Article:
PM Trudeau introduces new NAFTA implementation bill
Published Wednesday, May 29, 2019 12:57PM EDT
Last Updated Friday, May 31, 2019 7:03PM EDT
OTTAWA – Almost eight months to the day after the deal was reached, Prime Minister Justin Trudeau has tabled legislation to implement the renegotiated NAFTA deal. Now that the bill has been introduced, the trilateral trade deal will begin its journey through Parliament, on a limited timeline.
The bill—C-100 or the "Canada United States Mexico Agreement Implementation Act"—was tabled in the House of Commons Wednesday afternoon.
"Today is a big day for Canada," Trudeau said after tabling the more-than-150-page bill, which includes the legislative amendments needed to apply the new trade rules.
"Modernizing NAFTA was no small task, our partners are tough negotiators and tensions sometimes ran high," Trudeau said, launching into a retrospective recounting of the renegotiating process that began nearly two years ago. Trudeau also called on his House colleagues to support the bill's passage.
His speech was followed by remarks from Conservative Leader Andrew Scheer and NDP Leader Jagmeet Singh.
Scheer used his speaking slot to critique the Liberal's handling of the renegotiations, highlighting the areas where Canada made concessions, and sectors that have felt the impacts of the economic uncertainty the trade talks and tariffs caused.
"There is quite literally nothing about this deal that is better than the one before it," Scheer said.
"But this is a deal that we are stuck with," Scheer said, adding that if his party forms government after the fall election, he’d work on mitigating the damage he believes this deal will cause.
Singh questioned why the government would rush ahead with ratification, if there is a chance that the Democrats could push for changes to the deal in favour of workers.
"It makes no sense," Singh said. "Don't rush this bill ahead."
According to the text of the legislation tabled, the bill is set to allow the federal cabinet to set regulations after the bill passes Parliament, should there be belated changes made during the ratification processes in the U.S. and Mexico.
"The Governor in Council may make any regulations the Governor in Council considers necessary for the purpose of implementing," reads the text of the motion in two places, related to intellectual property and pharmaceutical protections, as well as fertilizers.
This would provide some flexibility even if Parliament passes the ratification bill before it's done in the other two countries.
The legislation also sets out rules for interpretation of the agreement, as well as for "payment by Canada of its share of the expenditures associated with the operation of the institutional and administrative aspects" of the deal. Bill C-100 also spells out when certain aspects of the agreement come into effect, the majority of which being when the deal comes into force.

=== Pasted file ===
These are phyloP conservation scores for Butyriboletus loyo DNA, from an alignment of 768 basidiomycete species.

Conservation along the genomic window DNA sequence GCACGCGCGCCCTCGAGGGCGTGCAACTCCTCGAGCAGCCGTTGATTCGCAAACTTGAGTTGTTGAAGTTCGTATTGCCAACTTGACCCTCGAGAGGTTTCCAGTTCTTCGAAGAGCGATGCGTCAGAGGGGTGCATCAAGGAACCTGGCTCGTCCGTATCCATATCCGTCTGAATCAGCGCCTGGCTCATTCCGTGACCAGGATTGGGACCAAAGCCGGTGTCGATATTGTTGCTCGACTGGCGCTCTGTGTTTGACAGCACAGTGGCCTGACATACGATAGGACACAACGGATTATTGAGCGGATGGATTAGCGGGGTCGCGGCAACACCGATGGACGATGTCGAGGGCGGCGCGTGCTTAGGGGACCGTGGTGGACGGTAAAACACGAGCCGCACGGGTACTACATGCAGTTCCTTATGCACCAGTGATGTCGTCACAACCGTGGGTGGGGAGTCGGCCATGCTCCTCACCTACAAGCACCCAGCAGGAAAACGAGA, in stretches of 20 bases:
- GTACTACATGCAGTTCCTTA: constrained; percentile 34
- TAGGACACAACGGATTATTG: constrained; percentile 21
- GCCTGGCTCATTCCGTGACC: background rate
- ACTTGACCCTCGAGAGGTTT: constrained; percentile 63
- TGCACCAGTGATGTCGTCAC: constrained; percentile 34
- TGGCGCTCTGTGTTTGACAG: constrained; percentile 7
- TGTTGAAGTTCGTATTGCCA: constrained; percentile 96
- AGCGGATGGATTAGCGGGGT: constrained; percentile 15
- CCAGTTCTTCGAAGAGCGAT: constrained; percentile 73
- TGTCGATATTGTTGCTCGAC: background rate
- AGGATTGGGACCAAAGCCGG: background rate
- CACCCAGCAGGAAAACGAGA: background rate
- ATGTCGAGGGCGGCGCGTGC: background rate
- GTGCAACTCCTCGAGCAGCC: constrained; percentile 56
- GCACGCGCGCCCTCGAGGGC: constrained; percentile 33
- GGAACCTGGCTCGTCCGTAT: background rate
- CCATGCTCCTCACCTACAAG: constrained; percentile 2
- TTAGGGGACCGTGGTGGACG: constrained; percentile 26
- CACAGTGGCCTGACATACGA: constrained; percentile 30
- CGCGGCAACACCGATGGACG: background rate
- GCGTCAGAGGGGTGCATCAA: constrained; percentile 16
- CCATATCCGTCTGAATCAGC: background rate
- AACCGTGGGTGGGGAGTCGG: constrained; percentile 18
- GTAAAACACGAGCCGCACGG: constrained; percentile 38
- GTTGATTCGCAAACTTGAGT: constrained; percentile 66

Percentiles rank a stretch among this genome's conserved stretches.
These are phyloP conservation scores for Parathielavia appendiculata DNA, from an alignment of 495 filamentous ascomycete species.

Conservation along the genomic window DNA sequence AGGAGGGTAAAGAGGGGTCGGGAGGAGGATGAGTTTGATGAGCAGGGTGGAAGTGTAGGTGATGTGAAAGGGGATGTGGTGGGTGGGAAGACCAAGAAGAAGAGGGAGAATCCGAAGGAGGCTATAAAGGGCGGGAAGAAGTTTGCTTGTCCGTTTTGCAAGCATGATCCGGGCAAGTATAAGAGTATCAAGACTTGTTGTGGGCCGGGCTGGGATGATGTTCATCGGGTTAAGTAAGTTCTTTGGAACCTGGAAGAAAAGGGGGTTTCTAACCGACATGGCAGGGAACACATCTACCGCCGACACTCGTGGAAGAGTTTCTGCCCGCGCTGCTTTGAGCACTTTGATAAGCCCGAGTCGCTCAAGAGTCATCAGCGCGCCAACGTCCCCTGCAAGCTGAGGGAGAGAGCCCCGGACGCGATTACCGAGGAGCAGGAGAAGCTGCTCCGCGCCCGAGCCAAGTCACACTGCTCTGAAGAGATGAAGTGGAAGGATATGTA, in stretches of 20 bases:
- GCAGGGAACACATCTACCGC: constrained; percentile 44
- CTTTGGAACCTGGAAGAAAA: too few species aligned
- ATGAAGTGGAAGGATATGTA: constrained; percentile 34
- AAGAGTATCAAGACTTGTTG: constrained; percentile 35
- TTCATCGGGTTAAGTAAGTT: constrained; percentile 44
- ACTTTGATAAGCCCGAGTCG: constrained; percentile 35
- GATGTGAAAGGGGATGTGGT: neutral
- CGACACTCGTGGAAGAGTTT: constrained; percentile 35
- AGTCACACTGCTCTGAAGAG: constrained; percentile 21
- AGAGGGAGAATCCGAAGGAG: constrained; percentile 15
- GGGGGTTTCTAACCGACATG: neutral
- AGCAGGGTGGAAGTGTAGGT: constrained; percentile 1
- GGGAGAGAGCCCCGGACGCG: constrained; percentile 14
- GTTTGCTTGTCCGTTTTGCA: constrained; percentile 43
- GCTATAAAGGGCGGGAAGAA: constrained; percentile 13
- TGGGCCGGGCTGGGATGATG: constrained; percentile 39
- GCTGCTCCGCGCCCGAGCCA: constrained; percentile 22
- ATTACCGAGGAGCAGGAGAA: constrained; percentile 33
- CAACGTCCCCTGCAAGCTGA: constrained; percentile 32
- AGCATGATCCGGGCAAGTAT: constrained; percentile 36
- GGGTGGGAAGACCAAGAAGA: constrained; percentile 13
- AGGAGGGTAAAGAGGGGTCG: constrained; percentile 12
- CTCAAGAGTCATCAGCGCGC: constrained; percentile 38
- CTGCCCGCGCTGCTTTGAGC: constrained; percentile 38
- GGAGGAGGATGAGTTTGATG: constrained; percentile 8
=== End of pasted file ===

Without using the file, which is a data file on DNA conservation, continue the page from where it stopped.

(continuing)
On Tuesday, Trudeau vowed to keep pace with the American administration when it comes to ratification of the renegotiated agreement, known as USMCA, or CUSMA depending on what side of the border you are on.
"We recognize that the American situation is slightly more complicated than us. We have, as we saw yesterday, a tremendous amount of support for the ratification of NAFTA because it is a good deal for Canadians," Trudeau told reporters Wednesday morning.
Conservative Deputy Leader Lisa Raitt said Wednesday that just because her caucus will support passing the implementation legislation, they will use every opportunity to use the debate to raise their lingering concerns about the agreement.
"While we don’t agree that this is a fantastic deal, the reality is that it is a deal," Raitt said. "They have a lot of work to do in the next three weeks… obstruction is not on our agenda."
With just three scheduled sitting weeks left in the House, time is limited to usher through the major piece of legislation unless the Liberals decide to extend the sitting. The Senate is already scheduled to sit a week later, but it will already have a thick roster of government legislation to get through, this bill aside. On Tuesday night the Liberals kicked off weeks of midnight sittings, giving MPs more time to deliberate government business between now and the end of the session.
In order for the deal — which was reached in late September and signed in November after nearly 14 months of negotiations — to come into force, it needs to be ratified by all three countries in their respective legislative bodies.
U.S. Vice President Mike Pence is visiting Ottawa to discuss ratification on Thursday.
Foreign Affairs Minister Chrystia Freeland discussed the ratification process and the bill with her cabinet colleagues on Tuesday, accompanied by Canada's Ambassador to the U.S. David MacNaughton.
He remains optimistic that despite ongoing tensions between the Democrats and Republicans in Congress, that it will pass the renegotiated deal by the end of July, when the summer session wraps up.
In an interview on CTV’s Power Play on Wednesday he said that Canada is proceeding on the assumption that the text of the deal will not be re-opened.
"I think once you open it up… it's like Pandora’s box. So there may be some tweaks in terms of the wording, but I think to try to open up the agreement again would be challenging," MacNaughton said.